Video streams usually have to be transcoded to match the characteristics of viewers’ devices. Transcoding is a computationally expensive and time-consuming task. Streaming service providers have to store numerous transcoded versions of a given video to serve various display devices, which becomes cost-prohibitive while the video streaming demands increase significantly. Given the fact that viewers’ access pattern to video streams follows a long tail distribution, we propose to transcode video streams with low access rate in an on-demand manner using cloud computing services. The challenge in utilizing cloud services for on-demand video transcoding is to maintain a robust QoS for viewers and cost-efficiency for streaming service providers. To address this challenge, in this dissertation, we present a Cloud-based Video Streaming Service (CVSS) architecture which includes a QoS-aware scheduling method to efficiently map video streams to cloud resources. With a detailed study and anlysis of the performance affinity of the transcoding operations on different types of Virtual Machines (VMs), we proposed self-configurable VM provisioning policies to transcode video in a more cost-efficient way. Simulation results demonstrate that with the policies, CVSS architecture maintains a robust QoS for viewers while reducing the incurred cost of the streaming service provider by up to 85%. This dissertation also presents a Cloud-based Video Live Streaming (VLSC) architecture that facilitates transcoding for live video streaming while considering QoS.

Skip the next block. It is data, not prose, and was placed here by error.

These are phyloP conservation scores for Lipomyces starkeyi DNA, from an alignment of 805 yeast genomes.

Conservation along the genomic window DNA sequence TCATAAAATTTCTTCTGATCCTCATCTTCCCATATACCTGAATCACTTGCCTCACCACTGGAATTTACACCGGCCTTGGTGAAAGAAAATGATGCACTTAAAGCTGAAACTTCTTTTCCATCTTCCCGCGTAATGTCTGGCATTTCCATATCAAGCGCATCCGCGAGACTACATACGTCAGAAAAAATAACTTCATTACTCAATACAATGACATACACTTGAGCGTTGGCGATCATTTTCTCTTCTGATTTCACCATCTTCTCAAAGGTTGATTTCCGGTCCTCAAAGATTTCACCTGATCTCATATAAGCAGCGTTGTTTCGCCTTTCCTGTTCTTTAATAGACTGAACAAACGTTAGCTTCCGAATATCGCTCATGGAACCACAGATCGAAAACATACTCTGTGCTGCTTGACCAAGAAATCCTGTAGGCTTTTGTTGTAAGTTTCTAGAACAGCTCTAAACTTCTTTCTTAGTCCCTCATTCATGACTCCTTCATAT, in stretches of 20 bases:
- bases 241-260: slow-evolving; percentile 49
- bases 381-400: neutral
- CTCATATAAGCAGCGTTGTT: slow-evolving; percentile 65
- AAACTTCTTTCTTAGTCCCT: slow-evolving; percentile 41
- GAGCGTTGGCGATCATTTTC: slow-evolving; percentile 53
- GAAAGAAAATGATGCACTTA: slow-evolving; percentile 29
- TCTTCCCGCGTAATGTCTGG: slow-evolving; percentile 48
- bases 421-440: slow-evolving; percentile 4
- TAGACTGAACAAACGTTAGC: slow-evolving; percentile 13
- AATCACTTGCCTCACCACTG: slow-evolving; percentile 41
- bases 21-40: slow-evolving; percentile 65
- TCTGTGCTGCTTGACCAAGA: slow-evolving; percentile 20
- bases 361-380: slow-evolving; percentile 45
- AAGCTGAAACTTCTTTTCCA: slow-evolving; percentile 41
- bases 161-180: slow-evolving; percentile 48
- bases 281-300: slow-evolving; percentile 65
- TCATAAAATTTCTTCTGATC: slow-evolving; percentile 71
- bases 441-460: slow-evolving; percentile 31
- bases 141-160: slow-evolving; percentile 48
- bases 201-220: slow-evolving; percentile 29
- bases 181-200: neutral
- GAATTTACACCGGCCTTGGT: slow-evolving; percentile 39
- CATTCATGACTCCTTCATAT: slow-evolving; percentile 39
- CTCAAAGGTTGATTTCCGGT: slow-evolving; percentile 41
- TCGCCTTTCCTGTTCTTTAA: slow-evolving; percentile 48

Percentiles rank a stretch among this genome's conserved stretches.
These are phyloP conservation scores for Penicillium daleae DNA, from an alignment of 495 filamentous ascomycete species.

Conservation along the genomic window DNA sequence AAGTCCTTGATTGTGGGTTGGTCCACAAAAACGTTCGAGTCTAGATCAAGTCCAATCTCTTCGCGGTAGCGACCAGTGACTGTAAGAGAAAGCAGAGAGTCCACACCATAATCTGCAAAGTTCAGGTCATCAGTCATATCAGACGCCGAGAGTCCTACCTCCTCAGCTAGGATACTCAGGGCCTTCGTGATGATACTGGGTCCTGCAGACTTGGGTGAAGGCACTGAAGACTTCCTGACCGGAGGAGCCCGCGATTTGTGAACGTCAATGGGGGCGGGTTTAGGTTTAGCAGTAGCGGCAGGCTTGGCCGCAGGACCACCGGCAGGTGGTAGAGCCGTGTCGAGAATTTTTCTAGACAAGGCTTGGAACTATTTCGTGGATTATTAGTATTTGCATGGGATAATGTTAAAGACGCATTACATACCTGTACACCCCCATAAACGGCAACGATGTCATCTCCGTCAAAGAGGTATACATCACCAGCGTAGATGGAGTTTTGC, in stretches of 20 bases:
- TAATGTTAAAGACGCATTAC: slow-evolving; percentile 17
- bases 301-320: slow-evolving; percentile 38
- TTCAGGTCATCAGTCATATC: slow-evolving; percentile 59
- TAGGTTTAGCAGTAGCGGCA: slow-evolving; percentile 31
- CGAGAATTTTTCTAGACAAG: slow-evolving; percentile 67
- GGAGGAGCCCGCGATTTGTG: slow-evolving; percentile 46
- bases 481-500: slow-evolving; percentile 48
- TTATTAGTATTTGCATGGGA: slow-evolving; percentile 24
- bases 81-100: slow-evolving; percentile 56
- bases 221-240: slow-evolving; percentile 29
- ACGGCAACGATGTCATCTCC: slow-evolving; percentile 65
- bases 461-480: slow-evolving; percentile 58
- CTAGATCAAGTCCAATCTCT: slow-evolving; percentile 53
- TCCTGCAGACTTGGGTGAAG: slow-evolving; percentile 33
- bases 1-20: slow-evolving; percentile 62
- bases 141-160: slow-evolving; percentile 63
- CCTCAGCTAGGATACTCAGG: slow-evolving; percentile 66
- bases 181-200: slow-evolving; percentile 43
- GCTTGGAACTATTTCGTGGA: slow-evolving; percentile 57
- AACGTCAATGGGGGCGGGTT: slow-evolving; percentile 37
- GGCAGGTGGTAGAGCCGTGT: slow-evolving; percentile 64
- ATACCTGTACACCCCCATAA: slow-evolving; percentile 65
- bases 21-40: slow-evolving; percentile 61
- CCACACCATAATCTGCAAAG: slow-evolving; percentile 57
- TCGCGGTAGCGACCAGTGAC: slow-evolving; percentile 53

|Advisor:||Bayoumi, Magdy A., Salehi, Mohsen Amini|
|Commitee:||Chu, Henry, Tzeng, Nian-Feng|
|School:||University of Louisiana at Lafayette|
|School Location:||United States -- Louisiana|
|Source:||DAI-B 78/12(E), Dissertation Abstracts International|
|Subjects:||Computer Engineering, Computer science|
|Keywords:||Cloud services, On-demand video transcoding, Resource provisioning, Scheduling, Video streaming services|
Copyright in each Dissertation and Thesis is retained by the author. All Rights Reserved
The supplemental file or files you are about to download were provided to ProQuest by the author as part of a
dissertation or thesis. The supplemental files are provided "AS IS" without warranty. ProQuest is not responsible for the
content, format or impact on the supplemental file(s) on our system. in some cases, the file type may be unknown or
may be a .exe file. We recommend caution as you open such files.
Copyright of the original materials contained in the supplemental file is retained by the author and your access to the
supplemental files is subject to the ProQuest Terms and Conditions of use.
Depending on the size of the file(s) you are downloading, the system may take some time to download them. Please be